Showers will continue today with a chance of isolated afternoon thunderstorms. Another wet and windy system will move into the region tonight and Tuesday bringing moderate to heavy rain, high elevation snow and renewed localized flooding concerns.
Moisture continues to stream into NorCal on westerly flow beneath the large trough off the PacNW. Numerous showers have been developing as warm-advection persists across the region. Snow levels continue to be hovering around 6,000-6,500 feet across the northern Sierra. With all the clouds and showers, temperatures will only warm up about 10-15 degrees than this mornings low temperatures.
Surface gradient continues to tighten, especially across far northern California where gusts of 20-30 mph remain across the northern Sacramento Valley and in the northern mountains. Precipitation will remain showery with intermittent breaks.
All the clouds and showers will likely inhibit potential for deeper convection, however, if sufficient clouds breaks materialize, there will be a chance for thunderstorms in the afternoon into the early evening. Forecast soundings still show plenty of shear with stretched hodographs and sufficient 0-1 km shear for longer-lived storms and a non-zero chance for funnel clouds. Some small hail will also be possible, but deeper instability doesn’t look quite as likely as over the weekend just to our south. Any thunderstorm development will be highly dependent on cloud cover.
As of 1pm this afternoon, more breaks in the cloud cover have developed across the far southern Sacramento Valley and the northern San Joaquin Valley. At this time confidence is increasing from low to moderate on enough instability developing for more organized convection in the southern Sacramento Valley. The better shear is definitely further north, in the northern Sacramento Valley, where cloud cover has been persistent through the morning and early afternoon.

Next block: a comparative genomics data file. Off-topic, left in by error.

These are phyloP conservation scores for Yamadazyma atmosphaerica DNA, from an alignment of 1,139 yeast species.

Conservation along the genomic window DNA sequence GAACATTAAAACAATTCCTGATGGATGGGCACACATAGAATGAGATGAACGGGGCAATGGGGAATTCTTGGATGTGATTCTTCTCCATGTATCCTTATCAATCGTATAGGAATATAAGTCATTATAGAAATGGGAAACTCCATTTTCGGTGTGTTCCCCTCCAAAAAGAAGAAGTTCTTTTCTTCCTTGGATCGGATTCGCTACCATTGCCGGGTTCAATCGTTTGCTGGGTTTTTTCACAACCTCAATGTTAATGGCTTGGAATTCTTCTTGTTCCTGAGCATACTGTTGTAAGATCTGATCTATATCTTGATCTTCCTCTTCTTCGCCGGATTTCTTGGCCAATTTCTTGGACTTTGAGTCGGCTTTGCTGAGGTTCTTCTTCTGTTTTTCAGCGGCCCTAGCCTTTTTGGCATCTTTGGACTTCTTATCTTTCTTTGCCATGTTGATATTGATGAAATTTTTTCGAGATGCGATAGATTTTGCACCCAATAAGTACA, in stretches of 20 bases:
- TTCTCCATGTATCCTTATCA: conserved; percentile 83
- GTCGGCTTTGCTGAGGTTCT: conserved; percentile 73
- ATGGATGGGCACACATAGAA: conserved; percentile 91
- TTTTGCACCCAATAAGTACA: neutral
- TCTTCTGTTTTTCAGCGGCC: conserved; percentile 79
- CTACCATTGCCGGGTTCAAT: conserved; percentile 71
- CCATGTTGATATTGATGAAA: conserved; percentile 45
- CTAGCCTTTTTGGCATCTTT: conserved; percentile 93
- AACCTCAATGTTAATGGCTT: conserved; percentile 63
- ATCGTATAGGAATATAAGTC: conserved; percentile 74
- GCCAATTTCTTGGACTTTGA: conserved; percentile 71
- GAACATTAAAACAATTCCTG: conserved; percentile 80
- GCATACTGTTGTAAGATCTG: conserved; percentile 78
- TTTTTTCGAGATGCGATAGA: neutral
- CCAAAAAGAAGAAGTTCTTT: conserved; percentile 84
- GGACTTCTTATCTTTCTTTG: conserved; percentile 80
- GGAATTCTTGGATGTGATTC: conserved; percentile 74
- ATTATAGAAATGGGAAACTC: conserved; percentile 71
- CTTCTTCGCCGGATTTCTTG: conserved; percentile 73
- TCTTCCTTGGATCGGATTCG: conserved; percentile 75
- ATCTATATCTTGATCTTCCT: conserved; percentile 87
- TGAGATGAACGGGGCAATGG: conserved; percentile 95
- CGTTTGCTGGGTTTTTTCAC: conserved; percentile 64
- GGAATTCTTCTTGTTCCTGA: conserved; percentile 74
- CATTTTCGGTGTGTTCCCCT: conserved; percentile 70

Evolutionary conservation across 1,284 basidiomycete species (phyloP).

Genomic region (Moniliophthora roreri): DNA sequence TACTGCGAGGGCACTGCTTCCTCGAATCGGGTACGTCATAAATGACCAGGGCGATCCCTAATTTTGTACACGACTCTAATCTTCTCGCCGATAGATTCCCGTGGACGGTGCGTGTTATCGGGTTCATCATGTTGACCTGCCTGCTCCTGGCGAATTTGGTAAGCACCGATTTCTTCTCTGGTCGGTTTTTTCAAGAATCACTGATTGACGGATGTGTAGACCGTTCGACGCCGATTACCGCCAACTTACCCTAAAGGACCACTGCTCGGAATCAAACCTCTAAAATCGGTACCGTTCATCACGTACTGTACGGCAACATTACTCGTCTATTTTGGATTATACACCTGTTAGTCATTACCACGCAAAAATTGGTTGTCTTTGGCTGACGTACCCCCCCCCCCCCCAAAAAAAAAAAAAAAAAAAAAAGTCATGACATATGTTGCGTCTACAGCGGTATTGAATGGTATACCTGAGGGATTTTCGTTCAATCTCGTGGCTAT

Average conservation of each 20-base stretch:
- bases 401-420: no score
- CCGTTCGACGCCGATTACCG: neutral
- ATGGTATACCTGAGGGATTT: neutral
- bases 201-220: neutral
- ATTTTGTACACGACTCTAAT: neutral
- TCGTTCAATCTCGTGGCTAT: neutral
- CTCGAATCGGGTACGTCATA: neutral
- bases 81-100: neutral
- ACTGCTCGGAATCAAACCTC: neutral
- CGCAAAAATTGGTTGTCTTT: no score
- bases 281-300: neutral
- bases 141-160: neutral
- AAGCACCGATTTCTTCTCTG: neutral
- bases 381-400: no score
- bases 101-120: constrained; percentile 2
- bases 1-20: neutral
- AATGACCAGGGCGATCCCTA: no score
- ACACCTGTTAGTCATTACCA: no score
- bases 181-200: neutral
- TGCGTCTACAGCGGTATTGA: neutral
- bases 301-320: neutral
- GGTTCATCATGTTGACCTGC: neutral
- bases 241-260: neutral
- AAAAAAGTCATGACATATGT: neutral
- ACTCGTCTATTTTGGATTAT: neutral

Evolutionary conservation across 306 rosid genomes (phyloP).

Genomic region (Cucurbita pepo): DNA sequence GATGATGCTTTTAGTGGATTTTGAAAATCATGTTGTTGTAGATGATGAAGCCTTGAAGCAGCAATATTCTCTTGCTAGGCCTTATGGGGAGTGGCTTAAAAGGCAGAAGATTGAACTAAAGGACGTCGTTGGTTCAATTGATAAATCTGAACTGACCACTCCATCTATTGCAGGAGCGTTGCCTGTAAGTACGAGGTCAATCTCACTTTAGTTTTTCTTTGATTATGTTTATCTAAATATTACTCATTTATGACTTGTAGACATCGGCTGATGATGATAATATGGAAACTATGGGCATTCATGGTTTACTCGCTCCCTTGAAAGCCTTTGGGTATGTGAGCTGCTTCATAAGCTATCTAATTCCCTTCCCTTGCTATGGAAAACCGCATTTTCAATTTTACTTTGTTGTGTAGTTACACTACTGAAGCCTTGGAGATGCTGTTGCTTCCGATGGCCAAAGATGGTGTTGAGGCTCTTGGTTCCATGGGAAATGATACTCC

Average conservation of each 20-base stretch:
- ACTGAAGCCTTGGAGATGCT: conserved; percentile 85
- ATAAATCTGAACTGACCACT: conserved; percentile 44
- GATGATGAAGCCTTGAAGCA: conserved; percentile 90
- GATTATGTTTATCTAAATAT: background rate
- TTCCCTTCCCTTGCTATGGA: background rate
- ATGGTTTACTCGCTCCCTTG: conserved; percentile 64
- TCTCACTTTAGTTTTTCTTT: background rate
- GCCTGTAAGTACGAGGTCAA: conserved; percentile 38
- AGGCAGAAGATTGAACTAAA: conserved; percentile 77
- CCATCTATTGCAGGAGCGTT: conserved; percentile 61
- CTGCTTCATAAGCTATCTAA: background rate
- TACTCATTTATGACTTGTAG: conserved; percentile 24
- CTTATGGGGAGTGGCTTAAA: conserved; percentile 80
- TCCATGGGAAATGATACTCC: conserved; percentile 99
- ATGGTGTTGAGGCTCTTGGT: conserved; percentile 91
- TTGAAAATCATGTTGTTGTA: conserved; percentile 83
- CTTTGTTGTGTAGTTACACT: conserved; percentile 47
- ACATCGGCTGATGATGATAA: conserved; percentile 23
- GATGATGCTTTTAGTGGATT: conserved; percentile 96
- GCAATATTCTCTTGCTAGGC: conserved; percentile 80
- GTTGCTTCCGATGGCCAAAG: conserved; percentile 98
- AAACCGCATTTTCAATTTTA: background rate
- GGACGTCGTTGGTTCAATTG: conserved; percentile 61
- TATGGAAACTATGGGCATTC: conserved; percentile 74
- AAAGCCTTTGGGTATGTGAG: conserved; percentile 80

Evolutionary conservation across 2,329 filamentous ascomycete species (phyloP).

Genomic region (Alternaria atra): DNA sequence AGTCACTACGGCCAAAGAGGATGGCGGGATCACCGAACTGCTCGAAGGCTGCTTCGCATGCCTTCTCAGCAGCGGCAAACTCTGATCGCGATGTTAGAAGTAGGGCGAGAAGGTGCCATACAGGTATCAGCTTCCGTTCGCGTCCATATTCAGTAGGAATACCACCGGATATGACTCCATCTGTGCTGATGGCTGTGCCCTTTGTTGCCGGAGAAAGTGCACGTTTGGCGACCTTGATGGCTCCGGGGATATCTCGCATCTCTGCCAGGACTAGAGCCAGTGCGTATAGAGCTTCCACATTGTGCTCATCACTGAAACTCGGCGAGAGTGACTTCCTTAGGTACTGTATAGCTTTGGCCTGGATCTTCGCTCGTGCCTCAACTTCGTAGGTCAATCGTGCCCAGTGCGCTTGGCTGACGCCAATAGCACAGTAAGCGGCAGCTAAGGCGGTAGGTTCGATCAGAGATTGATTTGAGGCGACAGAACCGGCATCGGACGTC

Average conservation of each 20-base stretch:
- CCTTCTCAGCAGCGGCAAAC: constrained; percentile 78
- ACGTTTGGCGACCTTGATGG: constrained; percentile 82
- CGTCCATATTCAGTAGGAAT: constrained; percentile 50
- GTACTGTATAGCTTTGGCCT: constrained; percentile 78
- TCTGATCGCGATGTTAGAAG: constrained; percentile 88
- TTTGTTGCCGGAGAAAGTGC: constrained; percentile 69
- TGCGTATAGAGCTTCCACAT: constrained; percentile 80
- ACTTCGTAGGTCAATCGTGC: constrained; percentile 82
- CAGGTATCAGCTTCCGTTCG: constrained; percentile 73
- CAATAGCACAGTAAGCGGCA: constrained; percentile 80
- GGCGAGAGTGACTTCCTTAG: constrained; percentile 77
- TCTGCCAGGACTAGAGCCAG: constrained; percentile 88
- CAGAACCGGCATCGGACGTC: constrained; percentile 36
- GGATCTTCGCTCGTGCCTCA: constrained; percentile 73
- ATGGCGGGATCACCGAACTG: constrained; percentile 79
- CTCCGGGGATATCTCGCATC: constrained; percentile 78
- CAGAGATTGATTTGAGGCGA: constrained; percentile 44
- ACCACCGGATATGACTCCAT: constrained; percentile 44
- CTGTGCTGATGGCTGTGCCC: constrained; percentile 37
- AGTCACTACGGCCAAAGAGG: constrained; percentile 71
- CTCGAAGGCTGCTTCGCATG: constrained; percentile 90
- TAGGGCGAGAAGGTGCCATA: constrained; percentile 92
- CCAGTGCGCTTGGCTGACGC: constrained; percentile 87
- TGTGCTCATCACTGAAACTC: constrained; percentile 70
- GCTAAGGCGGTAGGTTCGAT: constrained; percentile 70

Conditions will deteriorate tonight as light to moderate precipitation spreads in and winds pick up in conjunction with the arrival of the AR. Based on latest guidance, the heaviest precipitation will arrive Tuesday with moderate to heavy rain and some embedded thunder as the front approaches and moves through.
Rain and snow will then taper off from the north Tuesday night and early Wednesday, with only light, lingering snow showers through Wednesday morning in the Sierra.
This storm appears similar in strength and duration as the one late last week, but winds may end up a notch stronger as a surface low moves up into NorCal Tuesday afternoon.
Latest guidance indicates the bulk of the AR will once again come onshore to our south with stronger IVT forecast into central California.
Nevertheless, it will be another impactful system for the region with rises expected on rivers, streams, creeks expected resulting from the rain and some component of snow melt. Some urban and small stream flooding will be possible, particularly later tonight and Tuesday as heavier rain spreads in.
Little changes in forecast QPF values through Tuesday, with around an inch or two in the valley with 3 to 7 inches in the foothills and mountains.
In addition to the precipitation, strong southerly wind gusts up to 55-60 mph will be possible in the valley with gusts over 70 mph possible in the mountains as the front moves overnight/early Tuesday.
Peak winds look to be between 7am Tuesday – 8pm Tuesday. Given saturated soils, gusty winds could lead to additional downed trees. Gusty winds will remain in the Sierra through Tuesday night.
Patchy fog is possible Tuesday night/Wednesday morning, but given the longer daylight hours, widespread dense fog is unlikely to develop. Mostly dry conditions are expected Wednesday, besides the early morning lingering snow showers in the Sierra.
Dry conditions will continue through at least Thursday. Cooler temperatures are expected Wednesday and Thursday morning, with the coolest morning being Thursday morning, with Valley temperatures generally in the upper 30s to mid 40s.
Extended Discussion (Friday through Monday)
Clusters and ensembles advertise a weak, relatively dry shortwave arriving to NorCal around late Friday-Saturday. Not all individual ensemble members are on board with precipitation; roughly 5-10% remain completely dry during this timeframe. Remaining members generally point to light precipitation.
Another potential system arrives for the second half of the weekend and into early next week. At this point, ensembles suggest a weak or moderate-strength system with plenty of details yet to resolve with respect to timing and placement.